Breaking in Your Cross-Country Shoes for Competition
Learn to properly break in your cross-country shoes, so that come race day, you're ready to dominate.
In order to be the best in a conventional sport like running, sometimes it takes an unconventional method like runners training together instead of one-on-one with a coach.
“In the past, the sport revolved around this idea that you need to be selfish with blinders on,” said Danny Mackey, head coach of the Brooks Beasts Track Club. “Part of our team’s narrative is proving that a group of track athletes can function as a team and win global medals. It’s very different from other groups. It’s not just a group wearing the same jersey logo but practicing together to help each other become better.”
This idea of not just having a team to run with on race day, but to train with on a daily basis is still not very common in the professional running world.
“In high school and college, you have a team environment, but when you become a pro, there’s not many opportunities to score as a team, so it becomes really individualized,” said Katie Mackey, a Brooks Beast who specializes in the 1500m and 5K. “The Beasts team recreates that college atmosphere – living, training, and having fun together. If it wasn’t for the Beasts, I don’t think I’d still be running professionally.”
To Danny, the idea of training as a running team versus training individually is a no-brainer since it provides athletes with benefits they wouldn’t otherwise receive – the biggest one being the camaraderie they develop during training that carries over to race days.
The Beasts like to think of themselves as a wolf pack – individually strong but able to succeed in attacking larger targets when they work together. And succeed, they have. The Beasts compete at top events across the world, and just this past year, they set a world record for the men’s indoor 4xMile.
This success is due in part to a team atmosphere that provides the culture, challenges, and community the runners need in order to thrive.
The culture of a team can be described as the unifying characteristics of the group. This is just as important as the individual athletes because without a unifying element, there is no team.
“We like to have fun, but when it comes to racing, we’re very serious and have huge goals,” Danny said.
Since the beginning, Danny’s tried to create a unique culture with a lively, uplifting, and competitive tone and to instill the importance of this into the Beasts.
“The culture is super important because when we hit rough patches, the team can get out of them quicker by helping each other rather than solely relying on me,” Danny said.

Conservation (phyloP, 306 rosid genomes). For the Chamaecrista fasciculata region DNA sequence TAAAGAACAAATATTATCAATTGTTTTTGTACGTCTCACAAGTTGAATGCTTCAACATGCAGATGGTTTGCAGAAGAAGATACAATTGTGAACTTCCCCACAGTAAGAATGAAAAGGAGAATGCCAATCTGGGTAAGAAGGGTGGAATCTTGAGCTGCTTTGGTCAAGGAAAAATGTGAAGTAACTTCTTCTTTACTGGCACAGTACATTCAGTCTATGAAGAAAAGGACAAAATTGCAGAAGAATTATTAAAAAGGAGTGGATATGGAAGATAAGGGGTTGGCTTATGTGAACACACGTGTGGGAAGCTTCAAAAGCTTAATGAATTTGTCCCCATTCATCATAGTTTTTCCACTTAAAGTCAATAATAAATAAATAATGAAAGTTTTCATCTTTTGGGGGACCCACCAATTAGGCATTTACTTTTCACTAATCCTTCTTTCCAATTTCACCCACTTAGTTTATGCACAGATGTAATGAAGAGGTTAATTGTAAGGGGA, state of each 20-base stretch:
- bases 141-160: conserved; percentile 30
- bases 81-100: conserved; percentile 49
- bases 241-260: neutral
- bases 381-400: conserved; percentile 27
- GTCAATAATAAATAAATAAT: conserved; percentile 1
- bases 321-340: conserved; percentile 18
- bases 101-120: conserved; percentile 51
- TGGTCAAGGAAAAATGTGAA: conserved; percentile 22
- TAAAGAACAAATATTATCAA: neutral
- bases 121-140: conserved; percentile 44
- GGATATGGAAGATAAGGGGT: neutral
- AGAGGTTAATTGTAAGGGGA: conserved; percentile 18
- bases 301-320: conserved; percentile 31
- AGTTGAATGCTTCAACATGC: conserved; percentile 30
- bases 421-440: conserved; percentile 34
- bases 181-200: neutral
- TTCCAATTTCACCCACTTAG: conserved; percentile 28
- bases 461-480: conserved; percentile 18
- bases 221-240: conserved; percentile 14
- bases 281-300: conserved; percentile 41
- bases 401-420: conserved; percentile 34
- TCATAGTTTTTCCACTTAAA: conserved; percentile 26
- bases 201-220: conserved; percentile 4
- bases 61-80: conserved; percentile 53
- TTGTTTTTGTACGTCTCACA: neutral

Like many organizations, the culture begins from the top and trickles down to affect every aspect of the team.
“It starts with me to a degree,” Danny said. “If you picture bumpers when a little kid is bowling, that’s kind of like my job – to keep the team in the lane, culture-wise. But if you have one person that’s not committed, it can eat away at the entire team culture, so credit also goes to the individual athletes.”
Through his coaching, Danny has ingrained the importance of that culture into his team.
“When we’re recruiting people, we look for somebody who fits the mold of our team,” said Henry Wynne, a Brooks Beast who specializes in the 1500m. “Obviously, we want someone who runs fast, but we also want somebody who works hard and isn’t selfish. Team is the most important thing to us.”
Marta Pen Freitas, who runs the 800m and 1500m for the Beasts, has only been with the team for six months, but even she clearly understands the importance of the team culture and doesn’t take it for granted.
“To have a good culture takes work from each person,” Marta said. “It doesn’t just happen. We have meetings to build that culture to try to be good teammates and support each other. It’s something that immediately attracted me to this group.”
Not only does the team provide a thriving culture for the Beasts, it also provides them with unique challenges that allow them to grow.
From a coaching perspective, having a team of runners allows Danny to train them together as opposed to creating separate workouts for individual athletes. Though the Beasts don’t always compete in the same event, Danny will often have the them run together during practice.
“I have them run together to imitate the pressure of championship races where the competitors are literally shoulder to shoulder while running,” Danny said. “I want them aware of their surroundings.”